- A map or aerial image showing the proposed parcel boundaries and larger property boundaries if different than the parcel boundaries.
- A map showing each of the following that are applicable:
- The location and acres of the prime, unique, or statewide and locally important soil in each parcel
- The location and acres of lands where grazing uses and related conservation values would be protected
- The location and acres of grasslands of special environmental significance
- The location, number, and acreage of historical or archaeological sites proposed to be protected
- If the presence of historical or archeological sites is the basis for land eligibility, a brief description of the site’s significance and documentation of the site’s formal listing on the National, Tribal, or State register or eligibility for listing in the National register must be included in the application. NRCS State office will review this documentation to determine the entity’s ability to manage and enforce the easement for historic preservation purposes.
- A narrative description of how the protection of the parcel will further a State or local policy consistent with ACEP, if this is the basis for the parcel’s land eligibility.
- A map showing the location of other protected land in relation to parcel, if applicable.
- Estimated agricultural land easement value, costs, and contributions for each parcel.
- Narrative statement or map showing the parcel’s accessibility to agricultural markets.
- Narrative statement or map showing the parcel’s access to existing agricultural infrastructure, on- and off-farm, and other support systems.
- Narrative statement or map showing the threat of conversion or fragmentation (either from non-agricultural development or cropland conversion of grassland) for each parcel.
- Ownership of subsurface mineral rights and any required water rights for each parcel.
- Copies of any phase I environmental site assessments, if available.
- Copies of appraisal reports or title reports for the parcel, if available.
Wetland Reserve Easements (WRE)
NRCS also provides technical and financial assistance directly to private landowners and Indian tribes to restore, protect, and enhance wetlands through the purchase of a wetland reserve easement. For acreage owned by an Indian tribe, there is an additional enrollment option of a 30-year contract.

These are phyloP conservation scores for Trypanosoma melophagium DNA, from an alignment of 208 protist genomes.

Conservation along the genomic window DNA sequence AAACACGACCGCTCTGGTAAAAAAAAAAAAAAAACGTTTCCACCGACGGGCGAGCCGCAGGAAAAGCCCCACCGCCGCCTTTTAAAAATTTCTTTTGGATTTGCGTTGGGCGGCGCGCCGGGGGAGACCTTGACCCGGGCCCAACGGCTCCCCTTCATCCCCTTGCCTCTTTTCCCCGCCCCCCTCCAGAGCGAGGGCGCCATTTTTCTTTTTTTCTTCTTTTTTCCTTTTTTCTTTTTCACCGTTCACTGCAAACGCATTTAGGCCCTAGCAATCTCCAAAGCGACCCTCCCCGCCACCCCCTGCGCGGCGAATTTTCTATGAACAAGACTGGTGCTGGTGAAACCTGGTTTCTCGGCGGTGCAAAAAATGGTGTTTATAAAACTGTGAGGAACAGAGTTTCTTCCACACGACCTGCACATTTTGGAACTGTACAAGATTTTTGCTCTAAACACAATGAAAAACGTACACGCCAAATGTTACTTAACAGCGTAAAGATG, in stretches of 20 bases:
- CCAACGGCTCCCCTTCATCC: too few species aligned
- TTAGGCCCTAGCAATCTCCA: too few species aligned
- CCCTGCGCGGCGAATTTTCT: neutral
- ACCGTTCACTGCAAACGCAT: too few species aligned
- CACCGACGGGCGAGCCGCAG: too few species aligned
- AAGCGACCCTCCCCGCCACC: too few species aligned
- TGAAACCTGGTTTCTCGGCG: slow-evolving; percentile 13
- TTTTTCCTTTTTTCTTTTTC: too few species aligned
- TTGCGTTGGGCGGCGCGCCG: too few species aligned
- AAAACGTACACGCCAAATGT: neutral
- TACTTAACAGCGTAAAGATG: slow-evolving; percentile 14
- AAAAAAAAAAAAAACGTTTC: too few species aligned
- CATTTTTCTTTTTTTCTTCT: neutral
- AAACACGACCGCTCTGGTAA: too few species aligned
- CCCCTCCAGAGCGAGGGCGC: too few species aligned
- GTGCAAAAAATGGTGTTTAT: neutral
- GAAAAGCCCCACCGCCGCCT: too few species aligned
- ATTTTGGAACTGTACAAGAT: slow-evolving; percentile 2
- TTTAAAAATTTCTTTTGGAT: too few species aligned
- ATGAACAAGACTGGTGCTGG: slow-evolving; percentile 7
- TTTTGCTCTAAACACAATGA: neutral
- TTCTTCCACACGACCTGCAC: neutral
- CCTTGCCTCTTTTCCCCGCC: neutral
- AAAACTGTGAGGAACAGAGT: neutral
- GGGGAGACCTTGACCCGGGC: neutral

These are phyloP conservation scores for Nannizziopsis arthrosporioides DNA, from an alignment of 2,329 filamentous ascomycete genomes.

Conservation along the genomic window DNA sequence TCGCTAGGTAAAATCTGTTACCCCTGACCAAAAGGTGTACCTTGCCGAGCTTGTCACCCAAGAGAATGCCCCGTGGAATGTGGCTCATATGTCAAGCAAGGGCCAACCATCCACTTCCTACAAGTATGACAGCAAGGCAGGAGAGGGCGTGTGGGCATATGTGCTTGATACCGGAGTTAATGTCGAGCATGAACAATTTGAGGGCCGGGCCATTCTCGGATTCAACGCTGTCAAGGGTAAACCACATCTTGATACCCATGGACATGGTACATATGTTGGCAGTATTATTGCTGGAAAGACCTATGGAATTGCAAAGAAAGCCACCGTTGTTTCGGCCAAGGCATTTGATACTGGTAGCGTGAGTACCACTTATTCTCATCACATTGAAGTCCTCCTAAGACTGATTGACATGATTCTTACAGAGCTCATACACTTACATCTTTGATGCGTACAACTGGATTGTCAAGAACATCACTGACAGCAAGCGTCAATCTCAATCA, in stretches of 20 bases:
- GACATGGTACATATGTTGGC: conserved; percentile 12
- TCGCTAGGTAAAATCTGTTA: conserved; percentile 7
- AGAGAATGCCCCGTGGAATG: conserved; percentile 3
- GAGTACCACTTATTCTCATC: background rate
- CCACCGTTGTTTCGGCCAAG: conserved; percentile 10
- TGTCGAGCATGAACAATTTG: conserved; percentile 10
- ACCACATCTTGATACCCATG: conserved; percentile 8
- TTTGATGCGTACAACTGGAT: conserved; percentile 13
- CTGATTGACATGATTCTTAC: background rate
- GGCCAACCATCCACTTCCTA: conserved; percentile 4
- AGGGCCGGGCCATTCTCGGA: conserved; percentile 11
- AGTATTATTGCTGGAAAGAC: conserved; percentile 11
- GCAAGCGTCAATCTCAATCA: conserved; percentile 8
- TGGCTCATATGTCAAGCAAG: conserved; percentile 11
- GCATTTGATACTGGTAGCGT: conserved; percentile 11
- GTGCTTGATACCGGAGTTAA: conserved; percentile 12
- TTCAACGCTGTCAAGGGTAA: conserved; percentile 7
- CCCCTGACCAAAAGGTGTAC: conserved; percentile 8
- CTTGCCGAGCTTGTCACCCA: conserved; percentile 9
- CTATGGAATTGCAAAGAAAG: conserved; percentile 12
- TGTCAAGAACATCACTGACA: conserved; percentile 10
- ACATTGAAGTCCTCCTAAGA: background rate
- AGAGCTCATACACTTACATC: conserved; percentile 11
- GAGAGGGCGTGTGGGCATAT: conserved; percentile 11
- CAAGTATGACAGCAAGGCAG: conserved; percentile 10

Through the wetland reserve enrollment options, NRCS may enroll eligible land through:
Permanent Easements – Permanent Easements are conservation easements in perpetuity. NRCS pays 100 percent of the easement value for the purchase of the easement. Additionally, NRCS pays between 75 to 100 percent of the restoration costs.
30-year Easements – 30-year easements expire after 30 years. Under 30-year easements, NRCS pays 50 to 75 percent of the easement value for the purchase of the easement. Additionally, NRCS pays between 50 to 75 percent of the restoration costs.
Term Easements - Term easements are easements that are for the maximum duration allowed under applicable State laws. NRCS pays 50 to 75 percent of the easement value for the purchase of the term easement. Additionally, NRCS pays between 50 to 75 percent of the restoration costs.
30-year Contracts – Term easements are easements that are for the maximum duration allowed under applicable State laws. NRCS pays 50 to 75 percent of the easement value for the purchase of the term easement. Additionally, NRCS pays between 50 to 75 percent of the restoration costs.
For wetland reserve easements, NRCS pays all costs associated with recording the easement in the local land records office, including recording fees, charges for abstracts, survey and appraisal fees, and title insurance.
Land eligible for wetland reserve easements includes farmed or converted wetland that can be successfully and cost-effectively restored. NRCS will prioritize applications based the easement’s potential for protecting and enhancing habitat for migratory birds and other wildlife.
To enroll land through wetland reserve easements, NRCS enters into purchase agreements with eligible private landowners or Indian tribes that include the right for NRCS to develop and implement a wetland reserve restoration easement plan. This plan restores, protects, and enhances the wetland’s functions and values.
How to Apply for Wetland Reserve Easements
To enroll land through wetland reserve easements, landowners may apply at any time and fill out the
application form and take it to your local USDA Service Center.
For more information, please contact the District Conservationist in the USDA Service Center nearest the location of your property.
State Office Contacts
Assistant State Conservationist - Programs
Email: Pedro Ramos